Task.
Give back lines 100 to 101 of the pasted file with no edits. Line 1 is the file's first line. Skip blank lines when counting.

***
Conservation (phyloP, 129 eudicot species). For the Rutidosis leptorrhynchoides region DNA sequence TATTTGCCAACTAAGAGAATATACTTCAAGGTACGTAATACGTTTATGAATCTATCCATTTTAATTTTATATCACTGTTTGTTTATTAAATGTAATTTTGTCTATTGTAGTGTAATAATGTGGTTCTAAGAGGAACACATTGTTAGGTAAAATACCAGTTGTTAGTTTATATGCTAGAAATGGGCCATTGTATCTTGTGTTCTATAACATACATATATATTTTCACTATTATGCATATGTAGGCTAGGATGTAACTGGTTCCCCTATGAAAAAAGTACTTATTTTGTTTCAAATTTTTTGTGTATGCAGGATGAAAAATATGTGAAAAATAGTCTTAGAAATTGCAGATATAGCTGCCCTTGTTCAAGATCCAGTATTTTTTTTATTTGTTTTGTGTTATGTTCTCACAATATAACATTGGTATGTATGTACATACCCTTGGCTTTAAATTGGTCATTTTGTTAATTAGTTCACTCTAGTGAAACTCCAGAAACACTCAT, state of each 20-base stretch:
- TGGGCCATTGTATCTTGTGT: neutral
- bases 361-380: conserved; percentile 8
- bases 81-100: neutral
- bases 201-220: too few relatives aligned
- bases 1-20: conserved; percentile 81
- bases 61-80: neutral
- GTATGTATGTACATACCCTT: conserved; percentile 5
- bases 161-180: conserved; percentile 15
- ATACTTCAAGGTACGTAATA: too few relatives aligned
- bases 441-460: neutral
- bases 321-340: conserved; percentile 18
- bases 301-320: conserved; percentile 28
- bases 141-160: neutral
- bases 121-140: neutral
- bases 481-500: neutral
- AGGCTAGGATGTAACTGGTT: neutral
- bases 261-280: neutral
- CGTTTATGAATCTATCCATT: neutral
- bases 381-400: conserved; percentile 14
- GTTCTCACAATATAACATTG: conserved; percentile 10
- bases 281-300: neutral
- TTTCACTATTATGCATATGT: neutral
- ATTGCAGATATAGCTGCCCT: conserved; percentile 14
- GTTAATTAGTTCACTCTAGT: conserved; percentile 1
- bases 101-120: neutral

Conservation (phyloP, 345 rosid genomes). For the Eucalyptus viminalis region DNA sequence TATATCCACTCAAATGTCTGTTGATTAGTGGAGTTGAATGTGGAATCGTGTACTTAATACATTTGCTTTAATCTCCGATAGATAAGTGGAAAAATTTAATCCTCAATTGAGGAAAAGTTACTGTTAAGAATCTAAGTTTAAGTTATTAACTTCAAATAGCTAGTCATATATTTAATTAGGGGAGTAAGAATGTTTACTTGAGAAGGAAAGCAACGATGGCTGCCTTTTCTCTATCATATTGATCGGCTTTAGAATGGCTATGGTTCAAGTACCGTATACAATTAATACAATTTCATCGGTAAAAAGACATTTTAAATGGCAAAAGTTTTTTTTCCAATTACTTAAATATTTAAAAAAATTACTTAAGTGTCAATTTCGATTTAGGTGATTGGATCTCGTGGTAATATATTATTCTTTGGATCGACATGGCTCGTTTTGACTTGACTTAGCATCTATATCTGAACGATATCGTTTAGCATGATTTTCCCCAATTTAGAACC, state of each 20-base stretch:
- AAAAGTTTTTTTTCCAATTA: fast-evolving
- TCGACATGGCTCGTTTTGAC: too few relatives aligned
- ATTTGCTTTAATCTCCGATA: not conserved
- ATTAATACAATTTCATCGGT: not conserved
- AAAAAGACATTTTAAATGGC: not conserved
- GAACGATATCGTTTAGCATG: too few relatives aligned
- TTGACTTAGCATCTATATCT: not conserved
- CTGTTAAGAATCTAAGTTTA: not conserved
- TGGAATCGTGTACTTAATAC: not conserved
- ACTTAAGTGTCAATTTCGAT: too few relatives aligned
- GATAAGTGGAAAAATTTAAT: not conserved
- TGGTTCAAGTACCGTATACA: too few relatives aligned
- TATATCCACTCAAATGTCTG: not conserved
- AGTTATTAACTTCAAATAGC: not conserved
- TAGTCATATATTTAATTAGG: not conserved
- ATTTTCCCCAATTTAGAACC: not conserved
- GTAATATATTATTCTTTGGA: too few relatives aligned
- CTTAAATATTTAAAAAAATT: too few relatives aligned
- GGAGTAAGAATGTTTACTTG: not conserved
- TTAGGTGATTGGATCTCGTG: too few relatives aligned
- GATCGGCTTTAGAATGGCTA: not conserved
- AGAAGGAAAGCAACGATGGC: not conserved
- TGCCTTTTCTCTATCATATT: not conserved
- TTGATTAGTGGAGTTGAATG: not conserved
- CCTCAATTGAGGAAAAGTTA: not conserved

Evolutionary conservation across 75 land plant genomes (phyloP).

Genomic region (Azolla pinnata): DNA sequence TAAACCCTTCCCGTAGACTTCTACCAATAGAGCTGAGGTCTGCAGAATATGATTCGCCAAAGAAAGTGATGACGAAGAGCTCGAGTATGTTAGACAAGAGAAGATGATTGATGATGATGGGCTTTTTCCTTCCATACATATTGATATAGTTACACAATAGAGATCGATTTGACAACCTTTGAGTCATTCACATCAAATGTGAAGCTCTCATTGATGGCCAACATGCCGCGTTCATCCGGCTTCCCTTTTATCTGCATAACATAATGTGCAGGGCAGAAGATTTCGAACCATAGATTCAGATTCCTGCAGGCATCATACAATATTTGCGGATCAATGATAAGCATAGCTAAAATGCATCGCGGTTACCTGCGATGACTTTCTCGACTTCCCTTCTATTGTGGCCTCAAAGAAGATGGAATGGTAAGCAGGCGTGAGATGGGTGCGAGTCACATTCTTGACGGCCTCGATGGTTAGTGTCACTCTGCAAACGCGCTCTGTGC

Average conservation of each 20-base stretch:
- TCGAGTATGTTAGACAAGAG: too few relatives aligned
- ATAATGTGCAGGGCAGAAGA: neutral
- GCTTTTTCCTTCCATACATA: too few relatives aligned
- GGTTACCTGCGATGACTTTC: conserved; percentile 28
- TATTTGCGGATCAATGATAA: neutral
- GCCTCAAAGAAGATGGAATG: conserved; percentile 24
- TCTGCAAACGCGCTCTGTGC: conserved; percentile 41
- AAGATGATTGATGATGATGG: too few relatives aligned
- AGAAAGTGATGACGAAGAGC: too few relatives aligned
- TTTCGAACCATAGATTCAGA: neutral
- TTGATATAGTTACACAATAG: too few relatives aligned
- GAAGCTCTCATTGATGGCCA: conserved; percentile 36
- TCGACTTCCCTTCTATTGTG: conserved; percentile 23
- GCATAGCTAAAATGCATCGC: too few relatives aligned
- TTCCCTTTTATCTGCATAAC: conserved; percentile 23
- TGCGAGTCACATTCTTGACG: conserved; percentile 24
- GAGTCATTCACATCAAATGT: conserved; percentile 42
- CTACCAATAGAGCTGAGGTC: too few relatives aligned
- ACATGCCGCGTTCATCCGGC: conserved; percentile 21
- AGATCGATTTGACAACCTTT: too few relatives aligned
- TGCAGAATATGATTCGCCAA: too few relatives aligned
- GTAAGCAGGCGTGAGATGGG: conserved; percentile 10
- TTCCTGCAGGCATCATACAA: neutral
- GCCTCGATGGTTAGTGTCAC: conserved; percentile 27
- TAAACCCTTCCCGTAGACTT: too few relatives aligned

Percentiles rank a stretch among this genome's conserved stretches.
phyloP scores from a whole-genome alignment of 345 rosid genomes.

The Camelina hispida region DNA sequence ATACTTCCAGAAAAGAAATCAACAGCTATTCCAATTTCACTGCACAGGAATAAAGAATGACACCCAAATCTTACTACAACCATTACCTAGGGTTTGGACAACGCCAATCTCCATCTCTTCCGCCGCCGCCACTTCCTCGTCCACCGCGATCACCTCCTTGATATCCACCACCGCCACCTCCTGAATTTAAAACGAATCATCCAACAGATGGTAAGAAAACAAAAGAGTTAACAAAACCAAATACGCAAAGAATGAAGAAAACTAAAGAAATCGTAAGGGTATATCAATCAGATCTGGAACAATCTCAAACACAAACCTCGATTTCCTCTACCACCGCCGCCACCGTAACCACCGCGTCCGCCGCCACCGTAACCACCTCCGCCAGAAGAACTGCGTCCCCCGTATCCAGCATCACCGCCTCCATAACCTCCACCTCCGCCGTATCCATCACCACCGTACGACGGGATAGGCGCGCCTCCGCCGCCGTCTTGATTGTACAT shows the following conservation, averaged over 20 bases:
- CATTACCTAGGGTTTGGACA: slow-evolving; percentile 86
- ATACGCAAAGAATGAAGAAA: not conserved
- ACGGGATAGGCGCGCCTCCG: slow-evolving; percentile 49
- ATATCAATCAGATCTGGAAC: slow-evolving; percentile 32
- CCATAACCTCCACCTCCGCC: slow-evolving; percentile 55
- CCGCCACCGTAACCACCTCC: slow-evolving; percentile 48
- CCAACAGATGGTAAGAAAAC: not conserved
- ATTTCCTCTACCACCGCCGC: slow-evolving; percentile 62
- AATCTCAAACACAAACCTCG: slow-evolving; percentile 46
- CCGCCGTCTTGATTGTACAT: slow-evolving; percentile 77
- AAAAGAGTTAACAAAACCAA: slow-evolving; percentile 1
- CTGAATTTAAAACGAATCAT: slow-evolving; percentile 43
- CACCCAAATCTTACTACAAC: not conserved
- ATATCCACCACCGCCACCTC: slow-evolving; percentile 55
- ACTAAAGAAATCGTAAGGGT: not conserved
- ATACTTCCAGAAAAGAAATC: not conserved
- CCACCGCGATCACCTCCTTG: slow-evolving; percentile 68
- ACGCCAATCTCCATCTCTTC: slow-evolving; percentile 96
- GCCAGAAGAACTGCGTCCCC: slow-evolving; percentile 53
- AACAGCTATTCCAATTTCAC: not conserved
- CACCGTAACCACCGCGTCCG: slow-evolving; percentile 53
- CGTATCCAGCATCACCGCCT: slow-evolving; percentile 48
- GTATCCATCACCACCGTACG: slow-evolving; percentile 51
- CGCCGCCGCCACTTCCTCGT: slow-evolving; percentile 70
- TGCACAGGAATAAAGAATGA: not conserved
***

- CCACCGCGATCACCTCCTTG: slow-evolving; percentile 68
- ACGCCAATCTCCATCTCTTC: slow-evolving; percentile 96